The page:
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bands in the 1930s; the orchestra repeating the piano's explosions in Lionel Hampton's Boogie Woogie in the 1940s; and the new outburst of instrumental and vocal juxtaposition along call-and-response lines in the commercialized rock *n' roll ceremonies of the 1950s. Some of the traditional work songs have been recorded by the late Huddie Ledbetter, better known as ''Lead-belly," and in a slightly more urbanized style by Josh White.
Contemporaneous with the development of the work song was the religious music of both Negro and white Americans. Barry Ulanov points out that: "A comparison of the so-called white spirituals and the so-called* Negro spirituals shows enormous exchanges of melody, rhythm, and lyric."5 Fortunately this area of jazz genealogy is more adequately documented than most. An 1881 edition of The Story of the Jubilee Singers, documenting the career of the Fisk University choral group, provides a fascinating and relevant case history. The Jubilee Singers almost singlehandedly spread the spiritual and the work song from a limited audience in the southern United States to a peak of international acceptance that did much to spread the influence of this music with its peculiar melodic implications.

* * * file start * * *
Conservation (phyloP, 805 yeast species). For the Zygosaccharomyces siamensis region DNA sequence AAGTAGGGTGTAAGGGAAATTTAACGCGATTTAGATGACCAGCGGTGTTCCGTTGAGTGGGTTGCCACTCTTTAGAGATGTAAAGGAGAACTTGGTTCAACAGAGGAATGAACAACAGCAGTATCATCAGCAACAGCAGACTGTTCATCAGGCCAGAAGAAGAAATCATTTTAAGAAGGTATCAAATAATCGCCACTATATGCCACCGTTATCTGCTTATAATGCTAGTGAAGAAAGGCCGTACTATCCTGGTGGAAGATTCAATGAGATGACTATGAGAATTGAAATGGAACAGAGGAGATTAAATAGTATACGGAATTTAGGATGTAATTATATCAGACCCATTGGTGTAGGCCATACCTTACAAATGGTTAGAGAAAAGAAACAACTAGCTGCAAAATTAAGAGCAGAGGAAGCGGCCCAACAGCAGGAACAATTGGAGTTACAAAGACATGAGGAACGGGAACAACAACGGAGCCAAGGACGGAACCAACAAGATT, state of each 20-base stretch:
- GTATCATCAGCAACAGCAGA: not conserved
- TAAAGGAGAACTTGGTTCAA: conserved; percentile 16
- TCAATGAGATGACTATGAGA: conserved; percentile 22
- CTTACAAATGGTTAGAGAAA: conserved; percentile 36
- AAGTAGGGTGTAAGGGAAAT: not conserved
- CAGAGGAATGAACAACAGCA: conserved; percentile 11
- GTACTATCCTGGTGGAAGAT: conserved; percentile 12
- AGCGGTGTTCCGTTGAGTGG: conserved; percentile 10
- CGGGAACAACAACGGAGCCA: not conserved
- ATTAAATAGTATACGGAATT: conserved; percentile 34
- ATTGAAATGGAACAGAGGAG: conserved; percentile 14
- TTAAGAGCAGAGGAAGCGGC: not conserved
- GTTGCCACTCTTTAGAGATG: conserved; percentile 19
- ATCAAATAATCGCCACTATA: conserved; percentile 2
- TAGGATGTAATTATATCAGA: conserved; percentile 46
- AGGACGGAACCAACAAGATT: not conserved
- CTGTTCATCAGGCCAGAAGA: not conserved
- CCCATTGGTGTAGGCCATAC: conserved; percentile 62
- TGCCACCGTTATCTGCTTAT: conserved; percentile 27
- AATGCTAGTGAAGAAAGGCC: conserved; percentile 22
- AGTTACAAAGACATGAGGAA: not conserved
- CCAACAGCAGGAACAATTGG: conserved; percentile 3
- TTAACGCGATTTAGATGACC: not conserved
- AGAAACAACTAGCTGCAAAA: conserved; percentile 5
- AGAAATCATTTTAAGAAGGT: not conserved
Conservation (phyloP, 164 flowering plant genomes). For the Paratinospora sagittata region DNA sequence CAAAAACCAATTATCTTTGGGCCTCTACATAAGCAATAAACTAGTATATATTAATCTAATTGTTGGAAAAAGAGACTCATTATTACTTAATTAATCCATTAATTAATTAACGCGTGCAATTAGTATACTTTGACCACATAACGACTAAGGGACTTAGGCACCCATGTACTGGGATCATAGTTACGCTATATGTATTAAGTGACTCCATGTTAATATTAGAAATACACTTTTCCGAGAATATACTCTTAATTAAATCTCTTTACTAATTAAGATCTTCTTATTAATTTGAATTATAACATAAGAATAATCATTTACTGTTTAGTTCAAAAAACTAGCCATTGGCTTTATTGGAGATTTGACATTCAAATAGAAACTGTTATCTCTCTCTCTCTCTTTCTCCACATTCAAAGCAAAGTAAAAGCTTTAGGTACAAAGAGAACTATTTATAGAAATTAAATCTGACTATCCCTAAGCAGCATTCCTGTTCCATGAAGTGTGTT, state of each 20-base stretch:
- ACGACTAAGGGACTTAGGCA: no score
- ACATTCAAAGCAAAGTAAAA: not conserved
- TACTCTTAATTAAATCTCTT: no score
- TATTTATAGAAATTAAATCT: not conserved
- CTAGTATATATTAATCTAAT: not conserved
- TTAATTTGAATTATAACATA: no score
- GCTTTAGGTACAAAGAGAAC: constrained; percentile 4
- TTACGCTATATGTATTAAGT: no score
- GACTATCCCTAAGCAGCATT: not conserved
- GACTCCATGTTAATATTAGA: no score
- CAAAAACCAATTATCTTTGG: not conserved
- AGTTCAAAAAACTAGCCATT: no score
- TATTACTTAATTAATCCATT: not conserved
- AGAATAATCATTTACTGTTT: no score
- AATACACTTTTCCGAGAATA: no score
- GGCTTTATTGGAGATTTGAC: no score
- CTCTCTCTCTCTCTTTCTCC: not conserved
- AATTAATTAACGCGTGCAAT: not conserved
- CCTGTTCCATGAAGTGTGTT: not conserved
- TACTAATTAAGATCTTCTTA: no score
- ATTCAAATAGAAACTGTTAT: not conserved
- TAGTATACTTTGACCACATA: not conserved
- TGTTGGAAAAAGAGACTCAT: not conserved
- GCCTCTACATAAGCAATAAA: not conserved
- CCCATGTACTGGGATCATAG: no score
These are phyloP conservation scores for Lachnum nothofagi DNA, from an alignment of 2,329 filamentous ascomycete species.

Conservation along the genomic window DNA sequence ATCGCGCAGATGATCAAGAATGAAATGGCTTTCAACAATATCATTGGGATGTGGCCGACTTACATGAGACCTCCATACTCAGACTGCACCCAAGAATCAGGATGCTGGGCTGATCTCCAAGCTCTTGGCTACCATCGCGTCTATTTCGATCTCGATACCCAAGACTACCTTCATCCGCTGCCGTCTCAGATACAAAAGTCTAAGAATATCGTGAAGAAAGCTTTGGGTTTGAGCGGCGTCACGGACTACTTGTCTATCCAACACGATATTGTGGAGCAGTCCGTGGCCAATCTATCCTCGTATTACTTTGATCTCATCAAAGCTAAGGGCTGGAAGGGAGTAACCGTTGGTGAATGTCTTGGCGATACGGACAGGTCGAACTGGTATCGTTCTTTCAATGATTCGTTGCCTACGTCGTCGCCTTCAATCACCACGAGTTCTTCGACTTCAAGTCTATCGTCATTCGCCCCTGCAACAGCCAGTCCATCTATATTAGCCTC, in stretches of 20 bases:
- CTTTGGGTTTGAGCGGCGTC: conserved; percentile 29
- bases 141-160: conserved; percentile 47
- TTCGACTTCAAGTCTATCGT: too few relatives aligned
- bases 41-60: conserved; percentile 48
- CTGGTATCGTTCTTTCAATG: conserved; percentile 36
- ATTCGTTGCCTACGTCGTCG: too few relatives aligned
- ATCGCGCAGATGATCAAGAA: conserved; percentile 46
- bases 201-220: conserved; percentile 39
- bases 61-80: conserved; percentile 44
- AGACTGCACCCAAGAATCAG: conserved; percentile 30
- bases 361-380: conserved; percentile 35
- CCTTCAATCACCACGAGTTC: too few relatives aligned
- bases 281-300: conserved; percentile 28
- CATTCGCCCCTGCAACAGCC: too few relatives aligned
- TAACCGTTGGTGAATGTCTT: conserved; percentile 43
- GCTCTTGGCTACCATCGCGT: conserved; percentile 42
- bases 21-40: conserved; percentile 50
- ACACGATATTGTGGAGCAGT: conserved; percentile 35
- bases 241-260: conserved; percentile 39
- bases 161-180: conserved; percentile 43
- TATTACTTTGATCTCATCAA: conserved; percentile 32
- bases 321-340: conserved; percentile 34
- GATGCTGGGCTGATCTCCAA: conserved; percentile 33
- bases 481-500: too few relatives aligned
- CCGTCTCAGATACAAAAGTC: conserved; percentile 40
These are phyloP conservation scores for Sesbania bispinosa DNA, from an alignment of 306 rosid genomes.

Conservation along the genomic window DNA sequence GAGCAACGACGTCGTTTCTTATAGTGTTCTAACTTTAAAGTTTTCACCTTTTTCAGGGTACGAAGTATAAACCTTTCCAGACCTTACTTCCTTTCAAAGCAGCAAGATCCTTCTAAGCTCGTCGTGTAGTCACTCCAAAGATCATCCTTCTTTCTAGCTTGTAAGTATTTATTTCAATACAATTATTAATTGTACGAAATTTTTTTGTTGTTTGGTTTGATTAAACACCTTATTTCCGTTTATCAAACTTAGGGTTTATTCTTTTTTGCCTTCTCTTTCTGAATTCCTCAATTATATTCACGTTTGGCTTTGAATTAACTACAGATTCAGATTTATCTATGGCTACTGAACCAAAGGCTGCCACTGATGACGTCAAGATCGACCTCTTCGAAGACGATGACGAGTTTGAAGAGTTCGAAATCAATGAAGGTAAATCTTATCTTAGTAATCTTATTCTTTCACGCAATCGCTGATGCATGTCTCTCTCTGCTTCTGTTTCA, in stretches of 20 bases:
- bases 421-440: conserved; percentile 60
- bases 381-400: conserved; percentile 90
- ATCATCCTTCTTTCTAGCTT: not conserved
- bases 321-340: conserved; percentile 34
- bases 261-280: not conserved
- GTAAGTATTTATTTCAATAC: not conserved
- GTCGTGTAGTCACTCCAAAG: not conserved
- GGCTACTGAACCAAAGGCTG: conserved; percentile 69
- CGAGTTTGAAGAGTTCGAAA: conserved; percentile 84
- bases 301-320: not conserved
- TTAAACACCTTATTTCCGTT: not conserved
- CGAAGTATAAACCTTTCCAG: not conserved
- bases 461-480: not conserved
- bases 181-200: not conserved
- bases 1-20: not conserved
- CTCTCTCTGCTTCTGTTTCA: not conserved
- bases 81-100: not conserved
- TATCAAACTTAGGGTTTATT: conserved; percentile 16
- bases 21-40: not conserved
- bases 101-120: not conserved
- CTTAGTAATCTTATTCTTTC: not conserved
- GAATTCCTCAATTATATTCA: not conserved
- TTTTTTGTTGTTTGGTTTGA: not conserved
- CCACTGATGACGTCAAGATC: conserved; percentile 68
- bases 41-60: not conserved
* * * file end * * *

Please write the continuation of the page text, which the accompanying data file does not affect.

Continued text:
Opened as a school in 1866, Fisk was chartered the following year as a University. George L. White, the treasurer, organized a school chorus that gave its first public concert in 1867. Four years later the group, composed of six female and five male students, left Nashville on a fund raising tour and ultimately attracted so much enthusiasm, despite many racial obstacles, among white church and lay organizations, that within a year or two the group was on its first tour of England and performed for Queen Victoria. For decades the Jubilee Singers remained a symbol of the branch of music they represented.
An examination of the music reproduced in the book devoted to their story, transcribed from their hitherto undocumented performances, reveals that many of the tunes are simple diatonic melodies that must have gained their quality from the accent and rhythmic nuances of the performances. As the book's editor points out, a noticeable feature of the songs is the rarity of the occurrence of triple time, which he attributes to the "beating of the foot and the swaying of the body which are such frequent